Get the application to launch on system startup

pm2 startup systemd

Your Nodejs server is not live on your domain just yet without the reverse proxy setup but we will in a second!

Troubleshooting

If you’d altered a column name but still hitting error from pg trying to access the old column, you might need to 1) pm2 delete <app_name> 2) pm2 cleardump 3) And pm2 start <app_name> again. (source)

Set PM2 to start on boot

Note, you might have to update your PM2 startup script when you update Nodejs.

sudo env PATH=$PATH:/usr/bin /usr/lib/node_modules/pm2/bin/pm2 startup systemd -u sammy --hp /home/sammy

Save it:

pm2 save

Finally start the service with systemctl :

sudo systemctl start pm2-sammy

Setup Nginx as Reverse Proxy server

So that netizens can access your Nodejs that is still only live on localhost in your droplet.

  1. sudo nano /etc/nginx/sites-available/example.com

Replace the location block with content below. Replace the 3000(change accordingly) port to yours.

location / {
proxy_pass http://localhost:3000;
proxy_http_version 1.1;
proxy_set_header Upgrade $http_upgrade;
proxy_set_header Connection 'upgrade';
proxy_set_header Host $host;
proxy_cache_bypass $http_upgrade;
}

This configures the server to respond to requests at its root. Assuming our server is available at example.com, accessing https://example.com/ via a web browser would send the request to server.js, listening on port 3000 at localhost.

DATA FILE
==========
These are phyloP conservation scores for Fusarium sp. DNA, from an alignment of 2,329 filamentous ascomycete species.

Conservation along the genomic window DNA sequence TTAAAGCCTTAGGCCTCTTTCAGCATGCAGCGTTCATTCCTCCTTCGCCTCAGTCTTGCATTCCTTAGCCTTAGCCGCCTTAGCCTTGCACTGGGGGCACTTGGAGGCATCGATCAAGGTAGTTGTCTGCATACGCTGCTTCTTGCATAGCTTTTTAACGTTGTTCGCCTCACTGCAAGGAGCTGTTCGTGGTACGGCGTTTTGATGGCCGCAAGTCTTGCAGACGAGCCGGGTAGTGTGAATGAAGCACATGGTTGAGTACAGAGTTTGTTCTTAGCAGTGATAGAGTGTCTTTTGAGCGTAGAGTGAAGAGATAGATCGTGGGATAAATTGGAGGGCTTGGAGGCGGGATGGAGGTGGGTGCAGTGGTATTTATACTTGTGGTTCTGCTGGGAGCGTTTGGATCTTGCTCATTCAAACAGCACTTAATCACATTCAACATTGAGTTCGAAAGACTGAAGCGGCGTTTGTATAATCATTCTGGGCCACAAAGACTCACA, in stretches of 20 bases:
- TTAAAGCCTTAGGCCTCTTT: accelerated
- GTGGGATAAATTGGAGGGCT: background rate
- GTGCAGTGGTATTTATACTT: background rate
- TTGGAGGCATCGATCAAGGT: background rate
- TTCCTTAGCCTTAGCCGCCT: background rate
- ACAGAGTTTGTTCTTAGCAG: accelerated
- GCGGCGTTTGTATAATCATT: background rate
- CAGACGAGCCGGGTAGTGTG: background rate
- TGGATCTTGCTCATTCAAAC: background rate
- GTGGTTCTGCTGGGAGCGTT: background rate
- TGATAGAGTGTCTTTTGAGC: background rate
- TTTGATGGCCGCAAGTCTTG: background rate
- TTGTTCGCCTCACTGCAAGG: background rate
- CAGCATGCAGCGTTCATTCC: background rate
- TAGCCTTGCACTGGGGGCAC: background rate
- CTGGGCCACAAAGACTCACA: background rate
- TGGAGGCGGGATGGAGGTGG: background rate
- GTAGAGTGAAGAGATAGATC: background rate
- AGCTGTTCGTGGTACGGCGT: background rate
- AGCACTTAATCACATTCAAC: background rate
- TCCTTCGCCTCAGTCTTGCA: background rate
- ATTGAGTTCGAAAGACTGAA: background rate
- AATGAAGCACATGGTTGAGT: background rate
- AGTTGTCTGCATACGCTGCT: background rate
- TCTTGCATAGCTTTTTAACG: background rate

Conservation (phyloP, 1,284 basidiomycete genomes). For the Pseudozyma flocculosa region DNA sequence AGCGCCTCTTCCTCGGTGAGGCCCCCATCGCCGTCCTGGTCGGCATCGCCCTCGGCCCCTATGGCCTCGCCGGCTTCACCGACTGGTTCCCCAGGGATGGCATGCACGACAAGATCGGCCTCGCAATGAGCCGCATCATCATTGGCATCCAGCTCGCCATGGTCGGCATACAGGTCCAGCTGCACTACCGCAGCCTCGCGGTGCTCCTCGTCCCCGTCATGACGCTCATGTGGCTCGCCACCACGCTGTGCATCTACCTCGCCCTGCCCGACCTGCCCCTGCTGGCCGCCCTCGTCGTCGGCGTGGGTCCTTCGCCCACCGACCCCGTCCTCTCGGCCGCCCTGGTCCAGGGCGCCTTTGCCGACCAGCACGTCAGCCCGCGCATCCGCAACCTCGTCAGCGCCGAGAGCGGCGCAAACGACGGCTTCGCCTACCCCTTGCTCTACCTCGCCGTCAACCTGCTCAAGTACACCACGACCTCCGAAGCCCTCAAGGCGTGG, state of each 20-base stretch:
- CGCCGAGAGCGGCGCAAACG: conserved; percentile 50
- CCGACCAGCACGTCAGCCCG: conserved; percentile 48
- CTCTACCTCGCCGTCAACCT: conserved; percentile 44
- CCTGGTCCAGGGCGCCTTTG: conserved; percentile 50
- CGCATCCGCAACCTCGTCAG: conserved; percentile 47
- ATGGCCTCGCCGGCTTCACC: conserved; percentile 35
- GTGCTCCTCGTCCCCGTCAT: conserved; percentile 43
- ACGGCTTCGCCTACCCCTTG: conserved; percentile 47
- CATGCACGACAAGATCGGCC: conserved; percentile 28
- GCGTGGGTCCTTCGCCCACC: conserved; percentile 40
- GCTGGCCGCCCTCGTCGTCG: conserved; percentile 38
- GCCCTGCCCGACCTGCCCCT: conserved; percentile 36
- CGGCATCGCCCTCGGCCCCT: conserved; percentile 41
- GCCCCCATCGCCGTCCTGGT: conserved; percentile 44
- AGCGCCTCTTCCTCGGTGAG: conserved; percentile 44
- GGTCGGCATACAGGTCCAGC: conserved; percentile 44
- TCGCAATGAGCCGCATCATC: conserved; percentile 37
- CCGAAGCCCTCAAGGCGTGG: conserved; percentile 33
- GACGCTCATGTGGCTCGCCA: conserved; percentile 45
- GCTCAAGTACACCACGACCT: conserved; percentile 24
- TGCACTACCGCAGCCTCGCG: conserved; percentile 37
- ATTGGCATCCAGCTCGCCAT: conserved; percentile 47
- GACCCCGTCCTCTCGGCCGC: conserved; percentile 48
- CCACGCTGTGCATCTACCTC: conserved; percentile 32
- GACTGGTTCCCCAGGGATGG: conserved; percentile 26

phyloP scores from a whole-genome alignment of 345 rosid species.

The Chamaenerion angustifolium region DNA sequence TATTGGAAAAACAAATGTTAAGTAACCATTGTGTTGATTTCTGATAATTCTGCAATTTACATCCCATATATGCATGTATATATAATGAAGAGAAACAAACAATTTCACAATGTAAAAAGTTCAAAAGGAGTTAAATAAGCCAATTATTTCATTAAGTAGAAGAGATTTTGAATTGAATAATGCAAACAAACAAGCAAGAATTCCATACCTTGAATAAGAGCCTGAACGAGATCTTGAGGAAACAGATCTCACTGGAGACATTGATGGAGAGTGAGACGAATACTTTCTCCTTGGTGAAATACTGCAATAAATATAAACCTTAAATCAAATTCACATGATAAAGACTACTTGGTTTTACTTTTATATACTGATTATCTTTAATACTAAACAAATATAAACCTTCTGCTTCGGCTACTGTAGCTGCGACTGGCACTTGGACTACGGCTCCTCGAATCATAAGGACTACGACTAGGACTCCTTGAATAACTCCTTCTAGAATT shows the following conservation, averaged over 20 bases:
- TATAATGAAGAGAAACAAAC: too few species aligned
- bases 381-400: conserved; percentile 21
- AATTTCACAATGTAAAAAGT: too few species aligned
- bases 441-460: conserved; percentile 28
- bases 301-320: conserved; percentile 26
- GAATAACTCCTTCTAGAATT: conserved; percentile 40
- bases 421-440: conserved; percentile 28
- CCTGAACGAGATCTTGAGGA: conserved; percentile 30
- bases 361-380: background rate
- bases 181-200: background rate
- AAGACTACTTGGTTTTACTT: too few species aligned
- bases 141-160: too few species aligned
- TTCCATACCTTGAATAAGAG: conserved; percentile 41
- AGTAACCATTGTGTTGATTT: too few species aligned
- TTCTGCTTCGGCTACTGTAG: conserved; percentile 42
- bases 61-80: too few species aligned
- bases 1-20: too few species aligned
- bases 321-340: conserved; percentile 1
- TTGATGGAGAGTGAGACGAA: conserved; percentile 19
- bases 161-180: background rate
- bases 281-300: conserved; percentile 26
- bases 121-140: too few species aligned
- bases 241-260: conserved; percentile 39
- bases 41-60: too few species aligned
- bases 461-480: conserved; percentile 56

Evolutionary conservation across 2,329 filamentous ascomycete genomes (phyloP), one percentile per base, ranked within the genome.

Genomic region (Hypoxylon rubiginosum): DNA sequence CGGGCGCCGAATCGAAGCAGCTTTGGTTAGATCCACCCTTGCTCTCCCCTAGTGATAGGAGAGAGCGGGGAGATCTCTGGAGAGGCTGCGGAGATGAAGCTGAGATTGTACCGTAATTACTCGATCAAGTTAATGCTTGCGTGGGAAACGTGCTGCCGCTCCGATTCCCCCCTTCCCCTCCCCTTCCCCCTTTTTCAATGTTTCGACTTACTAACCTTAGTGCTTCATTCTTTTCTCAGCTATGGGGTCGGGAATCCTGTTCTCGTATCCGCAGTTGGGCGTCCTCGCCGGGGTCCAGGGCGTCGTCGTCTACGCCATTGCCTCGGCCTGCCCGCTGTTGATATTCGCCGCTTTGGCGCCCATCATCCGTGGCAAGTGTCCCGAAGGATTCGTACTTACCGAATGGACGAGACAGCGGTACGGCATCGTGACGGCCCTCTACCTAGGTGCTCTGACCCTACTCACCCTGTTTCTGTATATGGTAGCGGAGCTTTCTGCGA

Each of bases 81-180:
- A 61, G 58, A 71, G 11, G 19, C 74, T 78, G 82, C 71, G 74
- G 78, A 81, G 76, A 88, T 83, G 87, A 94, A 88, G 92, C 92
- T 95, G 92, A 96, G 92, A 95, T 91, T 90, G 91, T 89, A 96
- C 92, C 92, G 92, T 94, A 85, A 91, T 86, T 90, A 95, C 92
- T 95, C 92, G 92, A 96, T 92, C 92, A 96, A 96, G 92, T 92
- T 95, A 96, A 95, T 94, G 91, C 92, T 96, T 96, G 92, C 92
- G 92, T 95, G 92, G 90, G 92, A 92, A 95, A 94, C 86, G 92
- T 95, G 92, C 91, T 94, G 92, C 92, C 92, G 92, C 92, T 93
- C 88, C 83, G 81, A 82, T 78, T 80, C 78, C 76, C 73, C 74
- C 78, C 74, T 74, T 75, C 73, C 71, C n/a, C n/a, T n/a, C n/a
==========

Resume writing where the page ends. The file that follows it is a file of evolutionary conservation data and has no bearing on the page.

2. sudo nginx -t makes sure no syntax error.

3. sudo systemctl restart nginx

Finally, try it out by accessing your server’s URL (its public IP address or domain name).

Enable CORS in Nginx

Paste the snippet from here https://enable-cors.org/server_nginx.html in the location block like so:

location / {
proxy_pass http://localhost:3000;
proxy_http_version 1.1;
proxy_set_header Upgrade $http_upgrade;
proxy_set_header Connection 'upgrade';
proxy_set_header Host $host;
proxy_cache_bypass $http_upgrade;
if ($request_method = 'OPTIONS') {
add_header 'Access-Control-Allow-Origin' '*' always;
add_header 'Access-Control-Allow-Methods' 'GET, PUT, DELETE, POST, OPTIONS' always;
#
}

Few things I have done differently from the snippet are:

  1. Add always to the end of everyadd_header to enable CORS in 4xx error codes(source)
  2. Add additional http methods like PUT , DELETE to ‘Access-Control-Allow-Methods’.
  3. Add ‘Access-Control-Allow-Credentials’ header if you use cookies or authorization headers for authentication(source).
add_header 'Access-Control-Allow-Credentials' true always;

4. Add any other headers if your browser complains about it in the console.

Updating your Live project

cd ~/your_repo_namegit pullnpm run build // or whatever is your npm build scriptsudo systemctl restart nginx

Self-host Redis

Whether you are on Lightsail or DO, the following guide is what you need :)

What about Database?

I went with ‘managedPostgresql database in Lightsail. It’s not much expensive relative to rolling your own in RDS or EC2 or whatever. It’s worth it coz maintaining db is not only a full-time job itself, but another boring undifferentiator from the standpoint of a modest digital product.

Then you can manage it in the good ol’ pgAdmin 💃

Rate limiting in Nginx

Setting a limit to the number of requests coming in per second helps us prevent malicious activities like brute-force password cracking or DDOS attach.

  1. Add this line in “sudo nano /etc/nginx/nginx.conf” file in the http block
limit_req_zone $binary_remote_addr zone=mylimit:10m 

2. Then add this in your domain’s location block:

location / {
limit_req zone=mylimit burst=20 nodelay;
proxy_pass http://my_upstream;
}

reference

Limit request body size

You wanna protect people from upload gigantic file to you, and this SO answer will help you https://stackoverflow.com/a/47777818/73323